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Robin D.
Robin D., Senior Tax Advisor 4
Category: Tax
Satisfied Customers: 15586
Experience:  15years with H & R Block. Divisional leader, Instructor
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How much taxes will I have to pay on the sale of my property

Customer Question

How much taxes will I have to pay on the sale of my property for a profit of $32,000
Submitted: 2 years ago.
Category: Tax
Expert:  Robin D. replied 2 years ago.
Hello and thanks for trusting me to help you today. I am a tax adviser with over 20 years of experience.
The answer depends on many things.
First, if this is your main home and has been so for at least 2 of the last 5 years, you will not owe tax because of the main home exclusion IRC 121.
If it is not your main home then the amount you will pay depends on how long you owned the property, how much your total income is, and your filing status.
Individuals in the 10% and 15% tax brackets will pay 0% on eligible dividends and most capital gains. Individuals in the 25%, 33%, and 35% federal income tax brackets will pay 15% on capital gains, while taxpayers in the 39.6% bracket will pay 20%.
If you tell me more I can advise more specifically. Your income and the specifics I mentioned above would assist me in answering more.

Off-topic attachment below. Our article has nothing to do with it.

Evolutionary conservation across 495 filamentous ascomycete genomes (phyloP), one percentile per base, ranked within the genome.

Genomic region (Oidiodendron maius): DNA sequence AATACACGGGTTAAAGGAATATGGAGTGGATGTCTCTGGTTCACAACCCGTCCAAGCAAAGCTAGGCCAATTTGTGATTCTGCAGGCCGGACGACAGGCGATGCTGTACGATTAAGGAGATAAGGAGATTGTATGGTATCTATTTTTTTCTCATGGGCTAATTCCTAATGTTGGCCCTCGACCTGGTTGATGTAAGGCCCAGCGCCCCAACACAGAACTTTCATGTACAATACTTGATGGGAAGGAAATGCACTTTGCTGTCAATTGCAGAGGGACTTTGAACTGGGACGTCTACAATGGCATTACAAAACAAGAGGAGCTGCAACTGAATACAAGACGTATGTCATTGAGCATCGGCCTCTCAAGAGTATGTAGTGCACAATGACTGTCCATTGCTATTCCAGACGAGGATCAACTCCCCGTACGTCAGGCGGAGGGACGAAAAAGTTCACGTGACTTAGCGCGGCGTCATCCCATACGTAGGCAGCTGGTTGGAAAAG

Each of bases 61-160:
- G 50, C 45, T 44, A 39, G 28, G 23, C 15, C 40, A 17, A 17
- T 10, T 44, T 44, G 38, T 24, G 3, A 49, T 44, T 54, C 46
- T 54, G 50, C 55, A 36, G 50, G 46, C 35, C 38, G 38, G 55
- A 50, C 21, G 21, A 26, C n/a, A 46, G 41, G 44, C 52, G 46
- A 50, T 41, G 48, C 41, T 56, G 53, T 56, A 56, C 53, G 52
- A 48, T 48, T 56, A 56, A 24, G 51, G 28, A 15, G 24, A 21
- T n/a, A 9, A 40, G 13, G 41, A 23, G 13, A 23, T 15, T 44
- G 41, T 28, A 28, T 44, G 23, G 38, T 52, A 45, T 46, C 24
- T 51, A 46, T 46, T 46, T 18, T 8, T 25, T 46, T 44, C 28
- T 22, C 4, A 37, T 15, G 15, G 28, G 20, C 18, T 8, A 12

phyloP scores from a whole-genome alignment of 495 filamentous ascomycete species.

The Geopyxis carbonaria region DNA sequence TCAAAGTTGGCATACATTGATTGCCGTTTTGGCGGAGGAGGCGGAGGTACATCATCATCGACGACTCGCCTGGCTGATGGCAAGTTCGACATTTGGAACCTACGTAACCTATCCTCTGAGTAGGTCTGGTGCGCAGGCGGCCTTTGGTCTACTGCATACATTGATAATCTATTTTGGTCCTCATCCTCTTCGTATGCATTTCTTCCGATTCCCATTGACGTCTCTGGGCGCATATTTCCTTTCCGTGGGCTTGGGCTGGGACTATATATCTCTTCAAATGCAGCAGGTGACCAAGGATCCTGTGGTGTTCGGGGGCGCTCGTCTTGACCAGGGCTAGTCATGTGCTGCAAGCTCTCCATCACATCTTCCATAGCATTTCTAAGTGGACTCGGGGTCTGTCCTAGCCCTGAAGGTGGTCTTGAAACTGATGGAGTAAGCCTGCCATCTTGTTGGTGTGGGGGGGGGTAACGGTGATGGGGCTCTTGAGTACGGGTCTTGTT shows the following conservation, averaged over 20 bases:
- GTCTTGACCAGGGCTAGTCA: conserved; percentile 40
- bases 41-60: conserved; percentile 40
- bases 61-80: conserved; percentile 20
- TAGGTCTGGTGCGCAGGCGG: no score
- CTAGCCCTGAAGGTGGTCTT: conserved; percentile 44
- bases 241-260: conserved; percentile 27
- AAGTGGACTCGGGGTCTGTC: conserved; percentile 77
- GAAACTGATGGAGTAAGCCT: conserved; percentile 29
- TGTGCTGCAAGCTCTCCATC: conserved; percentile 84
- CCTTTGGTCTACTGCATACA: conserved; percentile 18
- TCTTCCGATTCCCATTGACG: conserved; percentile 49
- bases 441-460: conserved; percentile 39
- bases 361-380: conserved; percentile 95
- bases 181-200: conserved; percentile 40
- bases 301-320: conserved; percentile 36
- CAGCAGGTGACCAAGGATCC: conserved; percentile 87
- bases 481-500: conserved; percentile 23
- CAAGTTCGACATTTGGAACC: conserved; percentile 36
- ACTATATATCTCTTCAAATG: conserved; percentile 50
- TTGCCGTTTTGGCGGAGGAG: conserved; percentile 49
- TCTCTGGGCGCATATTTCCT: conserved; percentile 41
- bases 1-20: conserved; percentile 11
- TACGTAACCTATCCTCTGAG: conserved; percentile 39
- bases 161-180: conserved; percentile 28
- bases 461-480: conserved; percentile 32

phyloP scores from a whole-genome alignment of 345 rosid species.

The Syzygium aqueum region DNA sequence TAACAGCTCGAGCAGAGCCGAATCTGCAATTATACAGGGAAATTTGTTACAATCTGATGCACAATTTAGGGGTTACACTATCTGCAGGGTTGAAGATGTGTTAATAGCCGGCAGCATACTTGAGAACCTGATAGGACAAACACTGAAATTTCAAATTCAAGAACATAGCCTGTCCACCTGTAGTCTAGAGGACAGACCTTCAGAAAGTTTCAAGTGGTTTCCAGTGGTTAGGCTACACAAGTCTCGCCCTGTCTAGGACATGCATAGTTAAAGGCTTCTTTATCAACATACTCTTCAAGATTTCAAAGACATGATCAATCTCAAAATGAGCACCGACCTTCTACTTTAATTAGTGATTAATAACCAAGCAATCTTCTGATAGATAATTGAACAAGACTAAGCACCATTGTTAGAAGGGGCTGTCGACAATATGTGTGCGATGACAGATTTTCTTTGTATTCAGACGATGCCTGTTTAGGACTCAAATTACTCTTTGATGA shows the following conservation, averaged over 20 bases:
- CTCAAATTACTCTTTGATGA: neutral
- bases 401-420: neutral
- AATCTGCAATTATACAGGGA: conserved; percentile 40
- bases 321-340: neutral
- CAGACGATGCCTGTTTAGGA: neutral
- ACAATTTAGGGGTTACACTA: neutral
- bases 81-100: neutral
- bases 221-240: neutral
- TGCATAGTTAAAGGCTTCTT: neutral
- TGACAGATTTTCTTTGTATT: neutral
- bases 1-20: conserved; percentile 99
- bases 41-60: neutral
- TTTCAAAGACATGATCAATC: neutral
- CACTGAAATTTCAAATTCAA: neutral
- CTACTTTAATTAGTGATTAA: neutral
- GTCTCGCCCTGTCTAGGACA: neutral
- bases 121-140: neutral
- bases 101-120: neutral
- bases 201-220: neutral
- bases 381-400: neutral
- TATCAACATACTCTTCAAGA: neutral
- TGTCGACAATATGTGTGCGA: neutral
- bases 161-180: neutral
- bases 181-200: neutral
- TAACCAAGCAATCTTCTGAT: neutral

Expert:  Robin D. replied 2 years ago.
Please advise if you wish me to do a more complete estimate of your tax position.
Customer: replied 2 years ago.

This home was my grandfathers and I was a remainderman in his life estate. He passed November 21, 2014. I sold the home for $65,000 on February 30, 2015. There were two of us as remandermen. We split the money in half. It was a cash sale. I make about $15,000 a year and the other remainderman (my brother) doesn't work. I have been on the deed since 2008. I have stayed in the home off and on with my grandfather. Will I have to pay taxes on this?

Expert:  Robin D. replied 2 years ago.
Staying in the home "off and on" would not be enough to claim an exclusion of gain unfortunately. It would have had to be your main home for 20 out of 5 years prior to the sale. Main home is where you spend most nights in the year. The IRS could also look to where you listed when you register to vote and your driver's lic. So if the property was not your main home the exclusion would not apply.
In a remainder man situation, you generally receive a step up in basis on the date your grandfather passed away. You actually do not own the property till they pass and then you have a basis of fair market value on that date. That would mean no gain if you sell for the same amount.
The fair market value of the property when your grandfather passed would
be very close to the same sale amount you had in Feb of 2015 (unless the area had a large land boom in prices between Nov 2014 and Feb 2015).
It appears so far that you would have no gain and no tax.
Even if you did have gain, your capital gain rate would be 0% but so far I see no gain for you when you report the sale.
Expert:  Robin D. replied 2 years ago.
Hi Mary,

I'm just following up with you to see how everything is going. Did my answer help?

Let me know,